I was trying to stick to the theme of video games, and I even have the next post planned out. However, Sunday was the relaunch of the NaNo site, which means I could put in information for my next novel. I also have seen a lot of anti-NaNo posts. So here is my pro-NaNo post.

First, a disclaimer. Everyone writes differently. Everyone has their own way of doing it. Just as we respond differently to different stimuli physically, we do mentally. NaNo is not for everyone. I also firmly believe no one should ever be subjected to the sadistic practice of reading a NaNo draft. It’s just mean. With very few exceptions, they’re unreadable, there’s a lot in there that’s not very good, and they all need a lot of editing. A lot of editing. As Chris Baty would say, “Make no mistake: you will be writing a lot of crap.” Search his quotes. They’re massively inspiring.

Second, for those who do not know, NaNoWriMo is National Novel Writing Month. Write 50,000 words in November.

With that said, here is why I do NaNo, why I think you should do NaNo, and why I even had my students do NaNo. That’s right, I’m doing a list. God save us all.

1. Women

That’s right. Women. I first participated in the community last year. The first two years, I hung out on my own and I lost. Last year I won. And there are a lot of gorgeous women who attend these gatherings. I think there’s a correlation between this and my victory.

2. Public shaming creates commitment

We’ve all heard this one. When you go out and say “I’m writing 50,000 words this month,” people look at you funny. When December rolls along they’re going to ask, “So did you make it?” There will be a twinkle in their eye, a sneer in their lip, and a condescending look to their face. You’ll want to punch them. If you don’t finish, you will hide in a corner and cry. Don’t cry. Get your 50,000 words, wear your proud “I won” shirt ($20 to claim victory), and it’ll look like you punched that smug co-worker in the face.

I even shame my notebooks when they disappear on me for two weeks. Glad I took all those notes for my novel in it.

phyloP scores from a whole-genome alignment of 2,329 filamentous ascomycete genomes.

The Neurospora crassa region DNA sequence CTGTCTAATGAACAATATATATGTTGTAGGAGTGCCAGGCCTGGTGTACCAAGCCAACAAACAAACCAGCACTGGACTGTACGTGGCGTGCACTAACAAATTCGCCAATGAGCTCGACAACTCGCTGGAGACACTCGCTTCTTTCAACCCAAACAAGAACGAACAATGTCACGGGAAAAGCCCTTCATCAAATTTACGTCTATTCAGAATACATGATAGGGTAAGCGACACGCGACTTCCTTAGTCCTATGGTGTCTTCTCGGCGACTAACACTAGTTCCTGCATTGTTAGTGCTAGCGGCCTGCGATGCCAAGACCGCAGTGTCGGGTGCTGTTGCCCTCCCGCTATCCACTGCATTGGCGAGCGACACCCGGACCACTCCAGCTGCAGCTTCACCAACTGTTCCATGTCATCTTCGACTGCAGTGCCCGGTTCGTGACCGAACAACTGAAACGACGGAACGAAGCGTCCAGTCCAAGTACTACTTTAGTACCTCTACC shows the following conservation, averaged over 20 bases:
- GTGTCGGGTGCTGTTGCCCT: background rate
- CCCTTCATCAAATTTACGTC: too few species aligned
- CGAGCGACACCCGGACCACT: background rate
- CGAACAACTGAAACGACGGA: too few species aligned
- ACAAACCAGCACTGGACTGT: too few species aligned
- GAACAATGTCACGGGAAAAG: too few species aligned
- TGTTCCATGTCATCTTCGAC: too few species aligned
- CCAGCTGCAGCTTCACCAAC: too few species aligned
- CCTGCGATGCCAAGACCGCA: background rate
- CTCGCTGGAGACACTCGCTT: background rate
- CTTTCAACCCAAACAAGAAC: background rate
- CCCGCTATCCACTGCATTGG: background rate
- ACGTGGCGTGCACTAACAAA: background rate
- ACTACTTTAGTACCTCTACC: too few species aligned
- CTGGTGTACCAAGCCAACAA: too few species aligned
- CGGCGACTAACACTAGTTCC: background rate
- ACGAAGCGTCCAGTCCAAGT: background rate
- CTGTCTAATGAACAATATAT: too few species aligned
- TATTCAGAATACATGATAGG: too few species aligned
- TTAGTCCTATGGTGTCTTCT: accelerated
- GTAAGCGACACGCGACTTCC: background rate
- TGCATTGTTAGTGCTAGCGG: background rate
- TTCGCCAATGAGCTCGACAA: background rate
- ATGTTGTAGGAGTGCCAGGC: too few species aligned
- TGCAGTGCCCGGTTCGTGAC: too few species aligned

I even shame my notebooks when they disappear on me for two weeks. Glad I took all those notes for my novel in it.

3. It feels good

When you get the punched in the face look without assault charges, it feels amazing. My students participated in NaNo when I was an English teacher. It was a month long, and many of them still write to this day because of it. I hear many collaborative fanfictions are floating out there and it’s been three years. Why? Because it feels good. It’s like drinking. You enter a haze, it feels great, but when you look back on it you wonder what you were thinking. The awesome thing about a novel is you can edit it to be better. If your friends took photos of your night out, it’s too late to photoshop.

4. Otherwise you won’t do it

This is to those out there who say “Tomorrow.” Guess what? It’s never tomorrow. Tomorrow is always tomorrow and never today. NaNo is about today. When I did Tough Mudder, I did it because I had to get in shape today. When I did NaNo it was to scream out I’m writing today. When I did mission work in Guatemala it was to show love today. Because most days I go around with a frown, kicking kittens. I’m not sure how to put this delicately, but you could die in your sleep, get struck by a meteor, get hit by a bus, pick up the glass of anti-freeze when two cups are placed in front of you. Live today. Do NaNo. Volunteer. Hike the Grand Canyon because TM is ridiculously expensive now.